Having spent six years in the corporate inclusion and diversity community, I read the Feb. 1 article on “Diversity in the Workplace” with interest. I commend The Post and Courier for tackling this important subject.

That said, there are three omissions that would have substantially strengthened the article and made it more accurate.

First, companies successful in diversity know it does not stand alone. “Diversity and Inclusion” is the correct nomenclature. Diversity is the mix of different people. Inclusion is making that mix work. Companies strive to attract, retain and engage a diverse workforce. It helps them win the war for talent. Diversity without inclusion is little more than an ill-fated numbers game.

Second, while an attempt was made to define diversity as broader than race, it fell short. Most notably it left off people with disabilities. Fifteen percent of the workforce either has a disability or is a caregiver for someone with special needs. One in four veterans returning from Iraq and Afghanistan has a service- related disability. This talent pool cannot be ignored.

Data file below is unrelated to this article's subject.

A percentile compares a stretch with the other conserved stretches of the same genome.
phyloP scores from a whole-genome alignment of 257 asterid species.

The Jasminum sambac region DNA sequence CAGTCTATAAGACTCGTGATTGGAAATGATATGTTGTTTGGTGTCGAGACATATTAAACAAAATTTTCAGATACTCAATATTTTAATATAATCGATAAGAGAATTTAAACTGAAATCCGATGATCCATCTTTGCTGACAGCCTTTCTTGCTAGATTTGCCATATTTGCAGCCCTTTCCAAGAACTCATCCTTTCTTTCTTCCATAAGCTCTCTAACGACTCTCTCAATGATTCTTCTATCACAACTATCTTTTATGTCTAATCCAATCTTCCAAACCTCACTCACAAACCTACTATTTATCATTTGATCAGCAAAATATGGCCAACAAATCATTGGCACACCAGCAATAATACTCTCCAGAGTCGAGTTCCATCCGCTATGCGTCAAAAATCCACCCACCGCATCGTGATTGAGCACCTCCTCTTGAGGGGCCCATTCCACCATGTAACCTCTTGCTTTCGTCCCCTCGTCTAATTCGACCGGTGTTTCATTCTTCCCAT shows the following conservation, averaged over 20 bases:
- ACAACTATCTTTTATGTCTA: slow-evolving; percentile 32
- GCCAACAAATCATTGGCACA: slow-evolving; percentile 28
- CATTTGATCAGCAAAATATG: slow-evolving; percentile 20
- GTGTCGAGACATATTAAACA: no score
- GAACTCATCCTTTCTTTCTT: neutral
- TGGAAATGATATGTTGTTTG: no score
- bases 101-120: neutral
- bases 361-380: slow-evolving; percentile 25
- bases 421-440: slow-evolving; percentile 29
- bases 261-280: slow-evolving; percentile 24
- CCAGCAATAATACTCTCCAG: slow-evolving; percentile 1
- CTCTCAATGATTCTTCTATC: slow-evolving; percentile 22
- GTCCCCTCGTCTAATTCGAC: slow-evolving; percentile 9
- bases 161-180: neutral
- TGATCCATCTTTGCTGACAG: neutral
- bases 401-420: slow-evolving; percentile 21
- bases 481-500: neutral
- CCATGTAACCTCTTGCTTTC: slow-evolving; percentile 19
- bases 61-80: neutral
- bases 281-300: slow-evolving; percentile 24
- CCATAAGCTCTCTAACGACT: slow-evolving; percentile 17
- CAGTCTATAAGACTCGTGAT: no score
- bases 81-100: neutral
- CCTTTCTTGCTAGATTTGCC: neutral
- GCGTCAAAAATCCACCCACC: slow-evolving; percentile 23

Finally, and perhaps most disturbing was the dearth of quantitative research. The impact of diversity is well more than what “advocates of diversity say.” Most recently McKinsey & Co. studied 366 companies, finding a statistically significant relationship between diversity and the bottom line. Diversity is a business imperative.

Marsha Gewirtzman

Fish Hawk Lane

Johns Island